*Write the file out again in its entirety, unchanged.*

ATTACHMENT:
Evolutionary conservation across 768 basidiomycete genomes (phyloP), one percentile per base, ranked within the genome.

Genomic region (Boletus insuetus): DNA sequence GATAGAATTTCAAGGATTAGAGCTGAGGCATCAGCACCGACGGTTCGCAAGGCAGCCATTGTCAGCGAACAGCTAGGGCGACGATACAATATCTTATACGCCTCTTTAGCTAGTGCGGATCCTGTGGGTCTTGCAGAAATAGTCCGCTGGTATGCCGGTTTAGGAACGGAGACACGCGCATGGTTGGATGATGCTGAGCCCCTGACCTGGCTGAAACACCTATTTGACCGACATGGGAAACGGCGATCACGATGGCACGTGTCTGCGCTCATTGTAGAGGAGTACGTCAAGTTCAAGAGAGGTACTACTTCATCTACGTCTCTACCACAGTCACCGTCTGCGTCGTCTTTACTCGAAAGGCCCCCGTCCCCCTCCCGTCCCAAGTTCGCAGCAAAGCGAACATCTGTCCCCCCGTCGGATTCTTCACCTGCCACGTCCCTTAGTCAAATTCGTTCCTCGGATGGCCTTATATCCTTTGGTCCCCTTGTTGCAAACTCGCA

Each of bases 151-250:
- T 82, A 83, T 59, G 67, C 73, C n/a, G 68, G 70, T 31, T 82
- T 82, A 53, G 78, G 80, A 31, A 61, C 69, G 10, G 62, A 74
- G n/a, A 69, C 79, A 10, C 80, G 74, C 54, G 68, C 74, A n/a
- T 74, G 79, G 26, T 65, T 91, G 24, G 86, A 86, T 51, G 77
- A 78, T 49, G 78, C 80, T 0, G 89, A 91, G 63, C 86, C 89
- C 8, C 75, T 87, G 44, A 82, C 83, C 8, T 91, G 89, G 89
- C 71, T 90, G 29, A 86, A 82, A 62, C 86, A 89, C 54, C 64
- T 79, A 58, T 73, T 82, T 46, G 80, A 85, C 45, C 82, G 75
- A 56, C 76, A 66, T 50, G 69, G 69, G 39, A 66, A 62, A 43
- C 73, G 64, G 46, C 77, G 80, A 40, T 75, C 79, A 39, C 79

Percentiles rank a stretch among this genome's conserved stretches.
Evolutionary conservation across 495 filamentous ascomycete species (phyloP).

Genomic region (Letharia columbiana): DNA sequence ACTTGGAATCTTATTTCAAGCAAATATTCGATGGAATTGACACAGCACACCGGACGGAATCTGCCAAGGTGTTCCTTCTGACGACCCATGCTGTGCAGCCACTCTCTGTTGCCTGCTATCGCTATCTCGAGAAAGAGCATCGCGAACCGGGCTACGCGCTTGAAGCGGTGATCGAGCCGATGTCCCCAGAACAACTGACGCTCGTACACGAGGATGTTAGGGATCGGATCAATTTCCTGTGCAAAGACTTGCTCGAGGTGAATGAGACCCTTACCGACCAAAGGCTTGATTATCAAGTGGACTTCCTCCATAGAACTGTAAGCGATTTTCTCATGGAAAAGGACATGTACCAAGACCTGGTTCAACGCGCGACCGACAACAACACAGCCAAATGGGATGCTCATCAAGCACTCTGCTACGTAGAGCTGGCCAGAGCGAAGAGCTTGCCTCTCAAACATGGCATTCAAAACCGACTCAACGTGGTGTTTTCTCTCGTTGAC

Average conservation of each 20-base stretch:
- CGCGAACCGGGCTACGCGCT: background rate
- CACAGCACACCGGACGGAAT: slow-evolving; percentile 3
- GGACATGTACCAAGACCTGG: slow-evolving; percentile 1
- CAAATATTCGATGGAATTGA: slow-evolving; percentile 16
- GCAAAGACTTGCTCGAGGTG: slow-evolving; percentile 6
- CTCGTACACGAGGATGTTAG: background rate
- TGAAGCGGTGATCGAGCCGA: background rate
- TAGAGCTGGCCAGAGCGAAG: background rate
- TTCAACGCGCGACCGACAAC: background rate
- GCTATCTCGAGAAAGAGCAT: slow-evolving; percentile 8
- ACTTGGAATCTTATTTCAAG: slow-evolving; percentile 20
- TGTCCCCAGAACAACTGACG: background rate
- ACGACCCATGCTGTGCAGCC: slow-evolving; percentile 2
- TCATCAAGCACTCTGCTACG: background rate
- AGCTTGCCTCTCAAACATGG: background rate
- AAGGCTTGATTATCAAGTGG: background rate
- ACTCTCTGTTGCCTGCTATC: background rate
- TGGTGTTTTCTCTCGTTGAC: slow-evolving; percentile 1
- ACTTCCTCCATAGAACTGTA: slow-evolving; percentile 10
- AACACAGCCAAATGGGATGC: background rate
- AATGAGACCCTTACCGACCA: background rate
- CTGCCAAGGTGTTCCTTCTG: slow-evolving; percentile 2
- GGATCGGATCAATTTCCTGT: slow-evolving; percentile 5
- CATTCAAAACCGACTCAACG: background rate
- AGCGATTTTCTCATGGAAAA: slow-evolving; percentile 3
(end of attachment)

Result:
Evolutionary conservation across 768 basidiomycete genomes (phyloP), one percentile per base, ranked within the genome.

Genomic region (Boletus insuetus): DNA sequence GATAGAATTTCAAGGATTAGAGCTGAGGCATCAGCACCGACGGTTCGCAAGGCAGCCATTGTCAGCGAACAGCTAGGGCGACGATACAATATCTTATACGCCTCTTTAGCTAGTGCGGATCCTGTGGGTCTTGCAGAAATAGTCCGCTGGTATGCCGGTTTAGGAACGGAGACACGCGCATGGTTGGATGATGCTGAGCCCCTGACCTGGCTGAAACACCTATTTGACCGACATGGGAAACGGCGATCACGATGGCACGTGTCTGCGCTCATTGTAGAGGAGTACGTCAAGTTCAAGAGAGGTACTACTTCATCTACGTCTCTACCACAGTCACCGTCTGCGTCGTCTTTACTCGAAAGGCCCCCGTCCCCCTCCCGTCCCAAGTTCGCAGCAAAGCGAACATCTGTCCCCCCGTCGGATTCTTCACCTGCCACGTCCCTTAGTCAAATTCGTTCCTCGGATGGCCTTATATCCTTTGGTCCCCTTGTTGCAAACTCGCA

Each of bases 151-250:
- T 82, A 83, T 59, G 67, C 73, C n/a, G 68, G 70, T 31, T 82
- T 82, A 53, G 78, G 80, A 31, A 61, C 69, G 10, G 62, A 74
- G n/a, A 69, C 79, A 10, C 80, G 74, C 54, G 68, C 74, A n/a
- T 74, G 79, G 26, T 65, T 91, G 24, G 86, A 86, T 51, G 77
- A 78, T 49, G 78, C 80, T 0, G 89, A 91, G 63, C 86, C 89
- C 8, C 75, T 87, G 44, A 82, C 83, C 8, T 91, G 89, G 89
- C 71, T 90, G 29, A 86, A 82, A 62, C 86, A 89, C 54, C 64
- T 79, A 58, T 73, T 82, T 46, G 80, A 85, C 45, C 82, G 75
- A 56, C 76, A 66, T 50, G 69, G 69, G 39, A 66, A 62, A 43
- C 73, G 64, G 46, C 77, G 80, A 40, T 75, C 79, A 39, C 79

Percentiles rank a stretch among this genome's conserved stretches.
Evolutionary conservation across 495 filamentous ascomycete species (phyloP).

Genomic region (Letharia columbiana): DNA sequence ACTTGGAATCTTATTTCAAGCAAATATTCGATGGAATTGACACAGCACACCGGACGGAATCTGCCAAGGTGTTCCTTCTGACGACCCATGCTGTGCAGCCACTCTCTGTTGCCTGCTATCGCTATCTCGAGAAAGAGCATCGCGAACCGGGCTACGCGCTTGAAGCGGTGATCGAGCCGATGTCCCCAGAACAACTGACGCTCGTACACGAGGATGTTAGGGATCGGATCAATTTCCTGTGCAAAGACTTGCTCGAGGTGAATGAGACCCTTACCGACCAAAGGCTTGATTATCAAGTGGACTTCCTCCATAGAACTGTAAGCGATTTTCTCATGGAAAAGGACATGTACCAAGACCTGGTTCAACGCGCGACCGACAACAACACAGCCAAATGGGATGCTCATCAAGCACTCTGCTACGTAGAGCTGGCCAGAGCGAAGAGCTTGCCTCTCAAACATGGCATTCAAAACCGACTCAACGTGGTGTTTTCTCTCGTTGAC

Average conservation of each 20-base stretch:
- CGCGAACCGGGCTACGCGCT: background rate
- CACAGCACACCGGACGGAAT: slow-evolving; percentile 3
- GGACATGTACCAAGACCTGG: slow-evolving; percentile 1
- CAAATATTCGATGGAATTGA: slow-evolving; percentile 16
- GCAAAGACTTGCTCGAGGTG: slow-evolving; percentile 6
- CTCGTACACGAGGATGTTAG: background rate
- TGAAGCGGTGATCGAGCCGA: background rate
- TAGAGCTGGCCAGAGCGAAG: background rate
- TTCAACGCGCGACCGACAAC: background rate
- GCTATCTCGAGAAAGAGCAT: slow-evolving; percentile 8
- ACTTGGAATCTTATTTCAAG: slow-evolving; percentile 20
- TGTCCCCAGAACAACTGACG: background rate
- ACGACCCATGCTGTGCAGCC: slow-evolving; percentile 2
- TCATCAAGCACTCTGCTACG: background rate
- AGCTTGCCTCTCAAACATGG: background rate
- AAGGCTTGATTATCAAGTGG: background rate
- ACTCTCTGTTGCCTGCTATC: background rate
- TGGTGTTTTCTCTCGTTGAC: slow-evolving; percentile 1
- ACTTCCTCCATAGAACTGTA: slow-evolving; percentile 10
- AACACAGCCAAATGGGATGC: background rate
- AATGAGACCCTTACCGACCA: background rate
- CTGCCAAGGTGTTCCTTCTG: slow-evolving; percentile 2
- GGATCGGATCAATTTCCTGT: slow-evolving; percentile 5
- CATTCAAAACCGACTCAACG: background rate
- AGCGATTTTCTCATGGAAAA: slow-evolving; percentile 3